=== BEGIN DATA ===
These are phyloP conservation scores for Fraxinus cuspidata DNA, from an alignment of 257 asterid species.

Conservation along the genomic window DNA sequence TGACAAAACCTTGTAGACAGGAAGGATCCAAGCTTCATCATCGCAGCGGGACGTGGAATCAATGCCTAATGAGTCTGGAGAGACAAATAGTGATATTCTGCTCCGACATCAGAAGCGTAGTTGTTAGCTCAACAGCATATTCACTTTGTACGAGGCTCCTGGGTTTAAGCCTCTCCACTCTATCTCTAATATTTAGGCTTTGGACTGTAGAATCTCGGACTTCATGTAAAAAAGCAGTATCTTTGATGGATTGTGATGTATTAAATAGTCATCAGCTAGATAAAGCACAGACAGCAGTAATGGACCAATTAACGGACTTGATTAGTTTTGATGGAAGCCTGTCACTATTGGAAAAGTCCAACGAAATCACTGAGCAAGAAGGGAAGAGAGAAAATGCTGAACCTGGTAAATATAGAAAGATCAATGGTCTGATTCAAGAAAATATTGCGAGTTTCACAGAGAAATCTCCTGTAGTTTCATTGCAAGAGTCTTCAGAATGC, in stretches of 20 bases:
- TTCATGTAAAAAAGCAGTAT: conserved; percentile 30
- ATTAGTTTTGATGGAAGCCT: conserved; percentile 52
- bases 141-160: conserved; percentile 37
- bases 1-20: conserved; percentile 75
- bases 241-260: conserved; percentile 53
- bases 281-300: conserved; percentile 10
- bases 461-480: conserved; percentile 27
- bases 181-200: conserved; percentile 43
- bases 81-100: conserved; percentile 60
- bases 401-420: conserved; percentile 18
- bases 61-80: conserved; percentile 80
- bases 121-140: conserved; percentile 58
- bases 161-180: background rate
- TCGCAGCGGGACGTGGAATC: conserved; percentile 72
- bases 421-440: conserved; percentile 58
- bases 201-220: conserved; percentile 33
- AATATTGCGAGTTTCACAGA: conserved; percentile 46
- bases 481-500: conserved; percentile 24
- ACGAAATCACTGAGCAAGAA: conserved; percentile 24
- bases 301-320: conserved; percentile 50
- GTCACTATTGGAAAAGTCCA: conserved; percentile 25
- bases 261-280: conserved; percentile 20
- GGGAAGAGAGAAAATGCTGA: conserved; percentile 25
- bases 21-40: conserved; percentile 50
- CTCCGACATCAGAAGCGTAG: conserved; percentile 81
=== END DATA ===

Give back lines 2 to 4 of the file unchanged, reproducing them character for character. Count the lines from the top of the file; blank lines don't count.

Conservation along the genomic window DNA sequence TGACAAAACCTTGTAGACAGGAAGGATCCAAGCTTCATCATCGCAGCGGGACGTGGAATCAATGCCTAATGAGTCTGGAGAGACAAATAGTGATATTCTGCTCCGACATCAGAAGCGTAGTTGTTAGCTCAACAGCATATTCACTTTGTACGAGGCTCCTGGGTTTAAGCCTCTCCACTCTATCTCTAATATTTAGGCTTTGGACTGTAGAATCTCGGACTTCATGTAAAAAAGCAGTATCTTTGATGGATTGTGATGTATTAAATAGTCATCAGCTAGATAAAGCACAGACAGCAGTAATGGACCAATTAACGGACTTGATTAGTTTTGATGGAAGCCTGTCACTATTGGAAAAGTCCAACGAAATCACTGAGCAAGAAGGGAAGAGAGAAAATGCTGAACCTGGTAAATATAGAAAGATCAATGGTCTGATTCAAGAAAATATTGCGAGTTTCACAGAGAAATCTCCTGTAGTTTCATTGCAAGAGTCTTCAGAATGC, in stretches of 20 bases:
- TTCATGTAAAAAAGCAGTAT: conserved; percentile 30
- ATTAGTTTTGATGGAAGCCT: conserved; percentile 52